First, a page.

New Faces At This Year's 'Just For Laughs' Comedy Festival Comedians are in Montreal this weekend for the Just for Laughs festival. One of its showcases is "New Faces" — a launching pad for the careers of Jimmy Fallon, Kevin Hart, Ali Wong and more.
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New Faces At This Year's 'Just For Laughs' Comedy Festival

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New Faces At This Year's 'Just For Laughs' Comedy Festival

New Faces At This Year's 'Just For Laughs' Comedy Festival

New Faces At This Year's 'Just For Laughs' Comedy Festival

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  • <iframe src="https://www.npr.org/player/embed/745925055/745925057" width="100%" height="290" frameborder="0" scrolling="no" title="NPR embedded audio player">
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Comedians are in Montreal this weekend for the Just for Laughs festival. One of its showcases is "New Faces" — a launching pad for the careers of Jimmy Fallon, Kevin Hart, Ali Wong and more.

SARAH MCCAMMON, HOST:

The biggest comedy festival in the world wraps up tomorrow in Montreal. It's called Just For Laughs. Wanda Sykes, Kevin Hart and Hasan Minhaj headlined. But at the other end of the spectrum, a new crop of hopefuls sought to get their names out into the world. It's a long-running showcase called New Faces, and NPR's Andrew Limbong has the highlights.

ANDREW LIMBONG, BYLINE: Six minutes - that's all the time you get to show your best to a small theater packed with industry professionals scouting for new talent. Just to get a New Faces slot is a big deal in comedy circles. Previous performers who've done it include Jimmy Fallon, Hannibal Buress, Ali Wong. So the name holds a lot of weight in the profession - unless you're Shapel Lacey.

SHAPEL LACEY: I didn't really understand it, like, until I got here.

LIMBONG: He's a standup originally from Phoenix and recently moved to Los Angeles. He says when he landed a spot at New Faces, he didn't think it was all that different from other showcases.

LACEY: Then everyone was, like, talking about, like, oh, this is a solid opportunity. And I was, like, OK, I'm going to quit my job (laughter).

LACEY: I graduated from anger management, so literally, you're all safe. I mean...

LIMBONG: You're not allowed to record any material at New Faces. But Lacey opened his set with this bit that he did at the Laugh Factory in LA.

(SOUNDBITE OF ARCHIVED RECORDING)

LACEY: So I'll get at least one person that'll come up to me and be, like, oh, OK, you went through anger management? OK (laughter). You know, what makes you mad, huh?

(LAUGHTER)

LIMBONG: Hannah Einbinder opens her sets a little differently.

(SOUNDBITE OF MUSIC)

LIMBONG: Instead of the normal so here's where I'm from kind of stuff, she opts for a noir retelling of her childhood. Her mother happens to be "SNL" founding cast member Laraine Newman.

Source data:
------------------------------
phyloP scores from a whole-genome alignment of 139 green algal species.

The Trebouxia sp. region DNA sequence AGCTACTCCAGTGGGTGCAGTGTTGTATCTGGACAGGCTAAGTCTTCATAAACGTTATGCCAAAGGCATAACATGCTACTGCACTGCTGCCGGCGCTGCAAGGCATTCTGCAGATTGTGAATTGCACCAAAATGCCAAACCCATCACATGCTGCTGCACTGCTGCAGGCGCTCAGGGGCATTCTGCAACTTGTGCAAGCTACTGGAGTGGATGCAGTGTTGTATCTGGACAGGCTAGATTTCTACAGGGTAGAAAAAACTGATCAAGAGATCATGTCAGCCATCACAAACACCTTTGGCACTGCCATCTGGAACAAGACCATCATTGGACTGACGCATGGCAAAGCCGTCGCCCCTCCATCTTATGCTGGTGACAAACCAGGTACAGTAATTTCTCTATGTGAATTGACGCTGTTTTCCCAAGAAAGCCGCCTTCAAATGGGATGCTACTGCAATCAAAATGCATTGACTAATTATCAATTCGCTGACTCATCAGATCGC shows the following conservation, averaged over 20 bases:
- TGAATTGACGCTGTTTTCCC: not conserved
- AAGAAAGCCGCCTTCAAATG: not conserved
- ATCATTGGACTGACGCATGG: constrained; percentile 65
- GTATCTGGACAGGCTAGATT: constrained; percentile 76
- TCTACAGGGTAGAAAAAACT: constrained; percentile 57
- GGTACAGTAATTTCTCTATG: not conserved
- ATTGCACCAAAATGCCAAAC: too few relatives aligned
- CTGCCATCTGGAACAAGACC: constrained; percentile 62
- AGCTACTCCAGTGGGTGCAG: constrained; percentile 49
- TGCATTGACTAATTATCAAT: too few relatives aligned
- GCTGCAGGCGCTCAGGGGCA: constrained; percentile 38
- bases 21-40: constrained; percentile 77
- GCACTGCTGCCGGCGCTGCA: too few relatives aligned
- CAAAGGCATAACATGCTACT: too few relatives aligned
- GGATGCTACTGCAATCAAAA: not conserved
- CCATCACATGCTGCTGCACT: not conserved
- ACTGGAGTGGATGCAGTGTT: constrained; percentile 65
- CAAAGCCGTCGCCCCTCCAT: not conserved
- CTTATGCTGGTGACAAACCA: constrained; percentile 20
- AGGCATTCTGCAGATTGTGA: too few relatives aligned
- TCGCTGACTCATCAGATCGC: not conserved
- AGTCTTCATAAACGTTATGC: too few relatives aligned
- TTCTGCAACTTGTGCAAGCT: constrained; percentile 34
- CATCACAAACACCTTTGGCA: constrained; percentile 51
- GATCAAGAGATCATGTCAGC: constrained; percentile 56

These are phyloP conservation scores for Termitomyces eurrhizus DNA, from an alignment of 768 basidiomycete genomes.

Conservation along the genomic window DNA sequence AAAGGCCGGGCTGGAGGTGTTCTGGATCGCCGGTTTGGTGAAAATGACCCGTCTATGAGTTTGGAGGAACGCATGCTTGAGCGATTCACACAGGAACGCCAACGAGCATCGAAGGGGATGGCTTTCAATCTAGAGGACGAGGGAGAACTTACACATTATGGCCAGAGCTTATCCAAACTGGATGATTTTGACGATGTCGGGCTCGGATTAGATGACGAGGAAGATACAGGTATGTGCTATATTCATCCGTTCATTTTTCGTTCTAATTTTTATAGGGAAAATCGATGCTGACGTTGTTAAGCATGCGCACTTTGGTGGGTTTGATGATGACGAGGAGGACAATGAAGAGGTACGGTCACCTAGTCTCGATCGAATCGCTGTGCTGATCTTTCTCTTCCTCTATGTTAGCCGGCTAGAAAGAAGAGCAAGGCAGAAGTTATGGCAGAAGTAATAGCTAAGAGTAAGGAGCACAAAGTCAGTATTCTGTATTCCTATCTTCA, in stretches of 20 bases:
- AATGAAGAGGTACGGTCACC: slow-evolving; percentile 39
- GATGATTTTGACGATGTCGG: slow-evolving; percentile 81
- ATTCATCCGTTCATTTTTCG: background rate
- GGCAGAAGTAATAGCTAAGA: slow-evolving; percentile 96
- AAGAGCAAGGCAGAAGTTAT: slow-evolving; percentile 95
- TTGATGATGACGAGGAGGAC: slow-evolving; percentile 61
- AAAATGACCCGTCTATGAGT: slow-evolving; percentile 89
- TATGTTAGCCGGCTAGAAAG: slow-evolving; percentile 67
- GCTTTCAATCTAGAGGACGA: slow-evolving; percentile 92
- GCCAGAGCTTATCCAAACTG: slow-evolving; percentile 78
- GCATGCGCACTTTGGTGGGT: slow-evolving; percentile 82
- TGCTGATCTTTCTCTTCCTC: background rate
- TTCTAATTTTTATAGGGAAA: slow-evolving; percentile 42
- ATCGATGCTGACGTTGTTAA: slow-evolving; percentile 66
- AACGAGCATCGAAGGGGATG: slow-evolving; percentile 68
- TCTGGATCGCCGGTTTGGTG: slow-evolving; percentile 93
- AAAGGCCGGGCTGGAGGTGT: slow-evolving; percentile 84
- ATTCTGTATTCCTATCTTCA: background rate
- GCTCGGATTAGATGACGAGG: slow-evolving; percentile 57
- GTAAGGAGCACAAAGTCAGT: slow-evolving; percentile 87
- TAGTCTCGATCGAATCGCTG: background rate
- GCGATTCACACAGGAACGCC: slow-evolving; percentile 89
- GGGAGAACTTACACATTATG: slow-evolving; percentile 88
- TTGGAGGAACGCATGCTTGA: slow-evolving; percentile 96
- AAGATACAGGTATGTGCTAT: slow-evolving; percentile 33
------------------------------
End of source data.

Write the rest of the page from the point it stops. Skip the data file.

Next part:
(SOUNDBITE OF MUSIC)

HANNAH EINBINDER: My mother had me when she was 42 because before that age she was - busy.

LIMBONG: Unrepped New Face Lael O'Shaughnessy did self-deprecating, more physical comedy with well-timed gestures.

LAEL O'SHAUGHNESSY: I do feel - I feel hot. Like, I feel like like a hot, little ticket (laughter), you know?

(LAUGHTER)

O'SHAUGHNESSY: You guys are, like, who's that hot, little ticket up there? Spin her around. You know, that's what you're thinking.

MCCAMMON: And Dewayne Perkins told this story about coming out to his religious mother.

DEWAYNE PERKINS: She looked me in the eye, and she said I love you, and you're going to hell. And I said, you're divorced. So are you.

(LAUGHTER)

PERKINS: Then we looked at each other for what felt like forever. I thought she was going to hate me. But all she said was, you got me there. And I was, like, (laughter)...

(LAUGHTER)

LIMBONG: Of course, six minutes on stage is just a part of it. The comics then hang out, hobnob, rub elbows with deal makers, people that can make things happen for them. Perkins says when you're on stage, you have the microphone. You have the power. But in places like the hotel bar, where a famous comedian is talking with a woman in a suit just a few feet away from us, it's trickier for him.

LACEY: The social aspect of all of this I find so much harder than the actual, like, comedy side. That dynamic is so new. I'm, like, I don't know how to do this.

LIMBONG: Sometimes you don't have to do anything. Earlier in the day at that same bar, I was interviewing New Face comedian Shane Gillis when Bobby Kelly interrupted. Kelly's an established comedian, huge in the New York scene, and he told Gillis he'd seen a set of his on Facebook.

SHANE GILLIS: Did you like it?

BOBBY KELLY: I really liked it.

GILLIS: Really?

KELLY: You're very funny, dude.

GILLIS: Thank you very much, man.

KELLY: I mean, I wanted to hate it.

GILLIS: Wow, man.

KELLY: I swear to god, I just watched it - I watched it on my vacation in the woods. Your stupid face came up, and it was really - this guy's one of the hot new guys...

GILLIS: You're a hot guy.

KELLY: ...Even though he looks like he's 48.

GILLIS: (Laughter) I'll see you, man. That means a lot. That was Bobby Kelly, and pretty sure he hated me. So that's nice (laughter).

LIMBONG: So sure, these sets are only six minutes. Now you, me and other comedy fans get to wait to see what these comics do with the rest of their time.

Andrew Limbong, NPR News, Montreal.

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